Hurricane Fiona left a trail of devastation across Puerto Rico, dislodging the US island territory’s power while pouring torrential rain and causing catastrophic damage before landed in the Dominican Republic.
Governor Pedro Pierluisi said at a press conference last night, landslides, blocked roads, fallen trees and power lines as well as a collapsed bridge in the central mountainous town of Utuado, were part of the devastation caused by Fiona in Puerto Rico.
The US National Hurricane Center (NHC) said the storm carried maximum sustained winds of 144 kilometers per hour (90 mph) as it made landfall in the Dominican Republic on Monday morning, the National Hurricane Center said. United States (NHC) said on Twitter.
The NHC said in a morning announcement: “Flash floods and life-threatening urban flooding are possible for eastern parts of the Dominican Republic.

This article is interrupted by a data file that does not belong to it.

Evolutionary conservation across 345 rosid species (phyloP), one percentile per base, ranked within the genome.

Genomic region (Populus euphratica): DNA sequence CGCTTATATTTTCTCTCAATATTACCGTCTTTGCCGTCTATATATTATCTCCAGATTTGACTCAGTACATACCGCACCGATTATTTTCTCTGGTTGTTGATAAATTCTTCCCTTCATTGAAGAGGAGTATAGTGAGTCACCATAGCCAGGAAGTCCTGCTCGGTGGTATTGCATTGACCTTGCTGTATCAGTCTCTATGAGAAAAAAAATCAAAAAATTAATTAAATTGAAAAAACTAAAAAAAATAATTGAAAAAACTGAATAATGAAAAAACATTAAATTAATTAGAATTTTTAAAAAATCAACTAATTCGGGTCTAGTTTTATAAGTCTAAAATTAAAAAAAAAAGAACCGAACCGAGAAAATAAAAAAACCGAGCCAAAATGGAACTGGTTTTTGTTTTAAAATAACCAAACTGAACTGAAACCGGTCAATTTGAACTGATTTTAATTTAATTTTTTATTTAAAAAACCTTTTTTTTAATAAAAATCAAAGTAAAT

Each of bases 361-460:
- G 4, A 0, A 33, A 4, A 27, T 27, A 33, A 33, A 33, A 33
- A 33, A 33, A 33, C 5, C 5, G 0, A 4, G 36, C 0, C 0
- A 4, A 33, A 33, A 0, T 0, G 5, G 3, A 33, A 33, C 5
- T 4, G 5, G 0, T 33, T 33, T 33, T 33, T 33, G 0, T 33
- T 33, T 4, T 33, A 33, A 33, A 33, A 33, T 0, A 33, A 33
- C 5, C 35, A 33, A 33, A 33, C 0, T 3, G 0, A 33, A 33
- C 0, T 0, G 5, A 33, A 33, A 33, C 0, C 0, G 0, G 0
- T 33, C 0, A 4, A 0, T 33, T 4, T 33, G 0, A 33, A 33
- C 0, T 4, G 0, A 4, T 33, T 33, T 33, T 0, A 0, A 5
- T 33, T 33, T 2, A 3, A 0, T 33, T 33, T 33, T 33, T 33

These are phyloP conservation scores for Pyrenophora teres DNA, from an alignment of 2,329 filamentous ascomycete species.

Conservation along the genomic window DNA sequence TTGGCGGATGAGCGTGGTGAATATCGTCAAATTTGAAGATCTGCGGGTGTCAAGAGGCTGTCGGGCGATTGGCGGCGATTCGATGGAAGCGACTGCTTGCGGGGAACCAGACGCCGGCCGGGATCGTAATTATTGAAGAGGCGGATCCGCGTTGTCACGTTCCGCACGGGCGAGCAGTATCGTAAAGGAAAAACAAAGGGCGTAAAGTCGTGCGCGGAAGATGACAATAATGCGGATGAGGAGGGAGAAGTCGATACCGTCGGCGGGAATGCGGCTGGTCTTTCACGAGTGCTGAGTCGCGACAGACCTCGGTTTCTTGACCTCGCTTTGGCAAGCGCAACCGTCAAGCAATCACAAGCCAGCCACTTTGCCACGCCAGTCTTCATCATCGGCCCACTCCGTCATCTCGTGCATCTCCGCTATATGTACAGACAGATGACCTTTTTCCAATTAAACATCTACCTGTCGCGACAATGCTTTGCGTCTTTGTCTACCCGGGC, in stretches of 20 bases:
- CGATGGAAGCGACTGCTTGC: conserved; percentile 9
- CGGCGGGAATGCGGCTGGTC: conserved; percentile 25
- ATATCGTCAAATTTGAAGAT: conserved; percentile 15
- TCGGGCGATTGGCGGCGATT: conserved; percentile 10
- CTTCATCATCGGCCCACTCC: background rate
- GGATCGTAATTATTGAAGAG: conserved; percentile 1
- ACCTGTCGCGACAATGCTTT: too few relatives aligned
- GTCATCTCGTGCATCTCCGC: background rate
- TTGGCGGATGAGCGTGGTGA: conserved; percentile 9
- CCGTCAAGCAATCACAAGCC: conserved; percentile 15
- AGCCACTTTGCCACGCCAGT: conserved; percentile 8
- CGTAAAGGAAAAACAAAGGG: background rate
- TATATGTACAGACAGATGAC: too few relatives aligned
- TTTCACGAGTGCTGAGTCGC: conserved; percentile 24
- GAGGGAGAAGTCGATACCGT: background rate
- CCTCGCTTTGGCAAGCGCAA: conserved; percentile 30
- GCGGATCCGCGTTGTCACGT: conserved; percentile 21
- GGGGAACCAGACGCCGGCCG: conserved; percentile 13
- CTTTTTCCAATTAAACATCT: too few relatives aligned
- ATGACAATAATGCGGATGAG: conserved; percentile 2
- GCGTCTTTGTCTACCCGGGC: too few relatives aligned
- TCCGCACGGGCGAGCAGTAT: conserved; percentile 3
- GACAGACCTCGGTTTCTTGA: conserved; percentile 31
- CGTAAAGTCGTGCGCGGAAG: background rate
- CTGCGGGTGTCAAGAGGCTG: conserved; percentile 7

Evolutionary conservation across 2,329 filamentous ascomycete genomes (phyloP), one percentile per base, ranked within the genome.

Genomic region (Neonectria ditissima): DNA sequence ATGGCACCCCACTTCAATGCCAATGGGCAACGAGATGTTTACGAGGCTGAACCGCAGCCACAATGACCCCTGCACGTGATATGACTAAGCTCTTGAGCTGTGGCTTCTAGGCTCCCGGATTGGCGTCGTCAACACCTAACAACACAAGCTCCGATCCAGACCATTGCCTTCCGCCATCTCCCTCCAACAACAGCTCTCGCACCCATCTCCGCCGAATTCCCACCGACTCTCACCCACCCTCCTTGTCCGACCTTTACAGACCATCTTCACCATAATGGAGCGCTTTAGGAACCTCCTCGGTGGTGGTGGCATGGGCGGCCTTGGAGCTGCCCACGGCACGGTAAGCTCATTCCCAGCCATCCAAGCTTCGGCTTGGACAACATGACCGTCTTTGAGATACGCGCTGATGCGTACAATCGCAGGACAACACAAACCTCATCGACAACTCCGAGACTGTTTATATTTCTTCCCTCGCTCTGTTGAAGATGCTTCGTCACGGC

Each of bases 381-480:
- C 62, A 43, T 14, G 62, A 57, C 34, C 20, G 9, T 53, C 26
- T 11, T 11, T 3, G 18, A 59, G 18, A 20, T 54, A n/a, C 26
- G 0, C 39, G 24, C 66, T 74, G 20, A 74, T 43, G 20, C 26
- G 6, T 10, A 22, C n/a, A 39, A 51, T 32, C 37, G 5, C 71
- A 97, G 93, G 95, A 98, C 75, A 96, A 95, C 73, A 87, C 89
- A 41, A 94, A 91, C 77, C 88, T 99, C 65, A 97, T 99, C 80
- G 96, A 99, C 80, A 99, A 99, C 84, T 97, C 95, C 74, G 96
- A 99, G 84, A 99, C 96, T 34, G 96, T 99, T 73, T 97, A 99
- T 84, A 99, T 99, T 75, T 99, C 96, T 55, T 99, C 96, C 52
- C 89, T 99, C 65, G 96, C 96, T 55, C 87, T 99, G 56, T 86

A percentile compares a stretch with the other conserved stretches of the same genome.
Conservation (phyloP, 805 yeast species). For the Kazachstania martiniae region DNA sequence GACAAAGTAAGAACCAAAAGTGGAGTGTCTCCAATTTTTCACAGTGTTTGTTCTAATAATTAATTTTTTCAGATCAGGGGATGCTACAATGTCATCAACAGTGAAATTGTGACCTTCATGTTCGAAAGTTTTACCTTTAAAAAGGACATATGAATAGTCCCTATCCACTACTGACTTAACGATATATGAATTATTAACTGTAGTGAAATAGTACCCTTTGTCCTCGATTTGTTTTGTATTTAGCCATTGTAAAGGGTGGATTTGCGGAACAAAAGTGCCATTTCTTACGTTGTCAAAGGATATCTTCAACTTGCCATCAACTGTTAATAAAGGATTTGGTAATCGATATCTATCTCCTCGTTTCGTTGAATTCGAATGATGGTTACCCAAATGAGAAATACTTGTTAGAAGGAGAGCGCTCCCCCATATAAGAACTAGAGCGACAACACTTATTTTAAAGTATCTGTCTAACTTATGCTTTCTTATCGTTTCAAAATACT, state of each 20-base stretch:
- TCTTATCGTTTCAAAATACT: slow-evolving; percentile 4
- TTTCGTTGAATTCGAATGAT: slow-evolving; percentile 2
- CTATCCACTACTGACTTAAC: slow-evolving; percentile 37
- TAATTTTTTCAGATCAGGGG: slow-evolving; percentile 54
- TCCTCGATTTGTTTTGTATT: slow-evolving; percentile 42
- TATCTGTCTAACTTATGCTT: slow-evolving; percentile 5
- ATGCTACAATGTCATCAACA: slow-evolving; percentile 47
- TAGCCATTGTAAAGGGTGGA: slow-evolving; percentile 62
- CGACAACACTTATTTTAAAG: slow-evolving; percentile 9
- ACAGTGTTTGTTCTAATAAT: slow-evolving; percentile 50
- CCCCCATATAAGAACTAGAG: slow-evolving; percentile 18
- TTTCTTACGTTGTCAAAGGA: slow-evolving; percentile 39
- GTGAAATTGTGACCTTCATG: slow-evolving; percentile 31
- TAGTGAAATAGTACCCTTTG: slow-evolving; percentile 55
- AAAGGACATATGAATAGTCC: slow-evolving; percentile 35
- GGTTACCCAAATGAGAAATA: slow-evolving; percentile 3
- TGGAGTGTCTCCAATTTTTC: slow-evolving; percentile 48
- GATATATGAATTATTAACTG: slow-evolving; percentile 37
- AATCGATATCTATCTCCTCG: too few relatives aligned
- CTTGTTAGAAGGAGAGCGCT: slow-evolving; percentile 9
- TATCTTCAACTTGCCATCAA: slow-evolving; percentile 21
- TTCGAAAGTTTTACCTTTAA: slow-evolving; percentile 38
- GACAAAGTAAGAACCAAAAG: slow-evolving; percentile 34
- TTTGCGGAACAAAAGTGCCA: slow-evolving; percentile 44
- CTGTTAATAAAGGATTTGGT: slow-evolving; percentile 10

Before Fiona’s arrival, Dominican President Luis Abinader had suspended work and the island had placed 13 of its 32 provinces, located to the north and east, on red alert.
In Puerto Rico, where residents were without power when the storm hit, the island’s power company said on its website Monday that it had “re-energized some electrical circuits” but had no children. number of people receiving the call.
NHC downgraded Fiona to Tropical Storm in Puerto Rico but warned that destructive rain and devastating flash floods could continue to make landfall on the island.
Pierluisi tweeted that Fiona would drop as a “catastrophic flood-impact event” in central, eastern and southern parts of Puerto Rico, adding that rainfall 230-330mm (9-13 inches) ) fell in just 5 hours.
Officials said the storm also left about 196,000 people without drinking water due to power outages and flooded rivers.